Hope Is Preferred, But Anger Will Do

I feel deep in my soul that civic engagement is important, and I want them to understand the world that they will inherit. And this new police bunker will affect them personally.

I took my children to their first protest this week. With the increasing brutality of police officers at recent BLM protests, I had been wary to put them at risk by taking them to larger protests over the killing of black men and women at the hands of police. A protest at Seattle City Hall, protesting against the new $160 million police bunker being built less than two miles from our house in a city currently under Federal Consent Decree for violating civil rights, seemed like a good first protest for my children to attend with me.

I’ve loved government and politics since I was 5 years old. It was then, watching reports of the Tiananmen Square protests on TV, that I knew that I needed to understand why one side was displaying so much might and power, and yet they seemed so very afraid of unarmed college students. I needed to know how this system worked.

That fascination took me through a degree in Political Science and into my career now as a writer. But, as is the case with most parents who love their vocation and hope to pass it on to their kids, my children could care less. Yes, I know that this means they are normal kids at age 14 and 8, but there is more to it — they are jaded. They already feel like caring about politics is pointless. But I feel deep in my soul that civic engagement is important, and I want them to understand the world that they will inherit. And this new police bunker will affect them personally. My oldest son is now at the age and physical stature where he is beginning to be followed by cops when he’s hanging out with friends, and I do not want my tax dollars to further entrench our brutal police system in our community.

I hoped that the days’ events would educate them on how government works. I hoped they’d get to see a glimpse of the nuts and bolts of city management.

But what I was really aiming for, was the chance that they’d get some hope. I wanted them to see citizens — young and brown and black citizens like them — stand up for what they believe in and be heard. I wanted them to see people like them make change.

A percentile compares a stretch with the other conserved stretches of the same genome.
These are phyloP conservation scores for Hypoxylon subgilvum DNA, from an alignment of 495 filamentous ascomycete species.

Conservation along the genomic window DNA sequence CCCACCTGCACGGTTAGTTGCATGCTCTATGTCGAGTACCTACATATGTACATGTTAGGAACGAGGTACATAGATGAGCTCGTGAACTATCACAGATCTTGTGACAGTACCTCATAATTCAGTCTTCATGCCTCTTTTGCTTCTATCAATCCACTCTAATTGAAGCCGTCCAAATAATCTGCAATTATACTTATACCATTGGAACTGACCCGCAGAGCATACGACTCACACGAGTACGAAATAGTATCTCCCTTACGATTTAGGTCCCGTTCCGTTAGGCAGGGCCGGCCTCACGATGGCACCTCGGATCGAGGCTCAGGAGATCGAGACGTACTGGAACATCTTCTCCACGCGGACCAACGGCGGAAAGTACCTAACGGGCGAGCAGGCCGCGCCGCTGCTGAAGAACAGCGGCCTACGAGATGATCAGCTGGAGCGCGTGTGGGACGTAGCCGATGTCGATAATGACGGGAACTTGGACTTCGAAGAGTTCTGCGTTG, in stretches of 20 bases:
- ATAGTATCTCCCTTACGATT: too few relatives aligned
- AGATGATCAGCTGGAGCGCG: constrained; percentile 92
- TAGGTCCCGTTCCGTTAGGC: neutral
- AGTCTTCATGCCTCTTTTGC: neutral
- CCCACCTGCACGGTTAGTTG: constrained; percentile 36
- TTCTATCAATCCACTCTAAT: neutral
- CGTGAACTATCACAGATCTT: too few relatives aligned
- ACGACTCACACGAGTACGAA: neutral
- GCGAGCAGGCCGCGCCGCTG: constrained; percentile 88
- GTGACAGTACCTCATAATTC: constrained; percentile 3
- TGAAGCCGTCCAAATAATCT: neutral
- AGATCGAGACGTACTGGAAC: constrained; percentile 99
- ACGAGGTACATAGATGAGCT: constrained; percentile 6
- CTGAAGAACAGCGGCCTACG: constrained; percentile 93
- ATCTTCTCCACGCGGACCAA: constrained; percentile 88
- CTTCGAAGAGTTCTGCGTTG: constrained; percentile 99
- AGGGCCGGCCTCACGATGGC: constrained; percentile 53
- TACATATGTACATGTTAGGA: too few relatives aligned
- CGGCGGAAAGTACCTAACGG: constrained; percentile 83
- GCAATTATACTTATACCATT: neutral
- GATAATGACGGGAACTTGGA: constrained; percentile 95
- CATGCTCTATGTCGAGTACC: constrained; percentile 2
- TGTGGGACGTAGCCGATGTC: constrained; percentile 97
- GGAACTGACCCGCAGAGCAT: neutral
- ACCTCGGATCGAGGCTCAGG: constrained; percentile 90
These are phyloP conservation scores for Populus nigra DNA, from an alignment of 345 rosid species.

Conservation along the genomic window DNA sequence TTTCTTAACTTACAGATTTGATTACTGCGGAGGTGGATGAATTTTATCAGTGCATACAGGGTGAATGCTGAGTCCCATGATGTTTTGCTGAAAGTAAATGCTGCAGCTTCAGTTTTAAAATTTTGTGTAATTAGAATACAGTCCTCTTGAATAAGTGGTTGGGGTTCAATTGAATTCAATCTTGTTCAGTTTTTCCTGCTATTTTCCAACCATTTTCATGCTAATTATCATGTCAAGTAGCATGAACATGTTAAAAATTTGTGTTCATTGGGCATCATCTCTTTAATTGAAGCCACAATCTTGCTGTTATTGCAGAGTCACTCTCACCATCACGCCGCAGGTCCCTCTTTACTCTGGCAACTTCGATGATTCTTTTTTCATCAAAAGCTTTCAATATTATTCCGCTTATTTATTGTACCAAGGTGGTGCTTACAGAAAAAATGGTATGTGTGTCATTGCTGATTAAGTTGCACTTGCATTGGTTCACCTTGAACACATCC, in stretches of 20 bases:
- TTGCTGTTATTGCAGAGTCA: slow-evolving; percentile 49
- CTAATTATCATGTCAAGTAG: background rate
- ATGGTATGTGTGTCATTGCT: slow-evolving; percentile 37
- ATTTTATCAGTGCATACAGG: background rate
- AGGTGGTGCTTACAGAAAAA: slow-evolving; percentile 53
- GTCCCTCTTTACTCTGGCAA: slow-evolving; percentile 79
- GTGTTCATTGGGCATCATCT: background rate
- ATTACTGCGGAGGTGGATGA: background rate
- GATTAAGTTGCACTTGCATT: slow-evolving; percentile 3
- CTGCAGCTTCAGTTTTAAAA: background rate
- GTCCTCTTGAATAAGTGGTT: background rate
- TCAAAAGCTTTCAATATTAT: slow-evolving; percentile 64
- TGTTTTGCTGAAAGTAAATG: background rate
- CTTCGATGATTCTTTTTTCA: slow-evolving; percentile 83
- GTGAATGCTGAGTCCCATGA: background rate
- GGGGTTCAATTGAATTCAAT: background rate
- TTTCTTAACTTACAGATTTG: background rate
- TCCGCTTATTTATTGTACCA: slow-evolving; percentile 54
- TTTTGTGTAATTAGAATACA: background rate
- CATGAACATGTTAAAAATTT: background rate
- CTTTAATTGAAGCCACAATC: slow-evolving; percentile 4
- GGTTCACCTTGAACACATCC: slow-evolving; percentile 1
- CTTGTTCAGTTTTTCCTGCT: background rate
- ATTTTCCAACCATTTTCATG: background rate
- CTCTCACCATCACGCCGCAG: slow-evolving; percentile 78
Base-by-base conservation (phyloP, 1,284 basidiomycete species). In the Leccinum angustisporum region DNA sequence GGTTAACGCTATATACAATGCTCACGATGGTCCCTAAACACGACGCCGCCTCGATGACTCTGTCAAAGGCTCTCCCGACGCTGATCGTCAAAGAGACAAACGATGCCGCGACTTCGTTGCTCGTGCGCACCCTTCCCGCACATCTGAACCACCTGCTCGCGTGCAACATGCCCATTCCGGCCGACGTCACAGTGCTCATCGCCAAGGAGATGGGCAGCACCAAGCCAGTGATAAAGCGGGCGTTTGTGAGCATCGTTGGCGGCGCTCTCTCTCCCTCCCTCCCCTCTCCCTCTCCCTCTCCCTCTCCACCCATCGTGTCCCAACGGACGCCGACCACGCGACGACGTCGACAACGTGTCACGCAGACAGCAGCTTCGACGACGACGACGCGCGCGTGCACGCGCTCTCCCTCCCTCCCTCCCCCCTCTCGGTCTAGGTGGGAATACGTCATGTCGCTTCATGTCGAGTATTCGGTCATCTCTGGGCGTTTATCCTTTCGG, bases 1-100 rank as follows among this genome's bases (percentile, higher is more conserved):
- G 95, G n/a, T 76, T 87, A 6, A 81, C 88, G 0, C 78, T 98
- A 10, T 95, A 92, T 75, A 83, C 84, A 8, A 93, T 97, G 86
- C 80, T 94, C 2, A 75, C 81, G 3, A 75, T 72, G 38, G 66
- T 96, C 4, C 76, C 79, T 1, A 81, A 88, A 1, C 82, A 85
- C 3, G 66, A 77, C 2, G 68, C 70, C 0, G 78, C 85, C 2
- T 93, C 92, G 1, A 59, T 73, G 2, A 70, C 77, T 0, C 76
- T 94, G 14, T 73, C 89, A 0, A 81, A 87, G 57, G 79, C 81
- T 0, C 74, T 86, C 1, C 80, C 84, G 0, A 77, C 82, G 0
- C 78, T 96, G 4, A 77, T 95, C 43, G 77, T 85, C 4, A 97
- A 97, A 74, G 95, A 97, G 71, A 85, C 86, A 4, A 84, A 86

I wanted them to see citizens — young and brown and black citizens like them — stand up for what they believe in and be heard. I wanted them to see people like them make change.

I explained to my kids what the new north precinct was, that it would be the most expensive precinct in the country, that the money could do so much for schools and the homeless and those addicted to drugs. They listened, asked some questions, and agreed to come along — my 8-year-old-grabbing his Black Lives Matter sign from the living room window on the way.

For a mid-day City Hall protest in mild-mannered Seattle, the place was packed. The City Hall was filled, the overflow room was filled, and people spilled over into the halls. We were shuttled into the overflow room with over 100 other people who hadn’t dared push past the security barriers to the main hall. Many young black and brown kids wore black shirts that said “Block The Bunker.” People of all colors held Black Lives Matter signs. One by one, people walked up to the mic to speak against the police bunker.

My 14-year-old was the most self-conscious of the two. He tried to look calm and cool, and winced with mild embarrassment whenever I whooped in support of a well-placed comment. My 8-year-old whispered questions to me about terms he didn’t understand. They were both shocked at the anger of the commenters. They were surprised that people could just walk up to people of authority and make demands.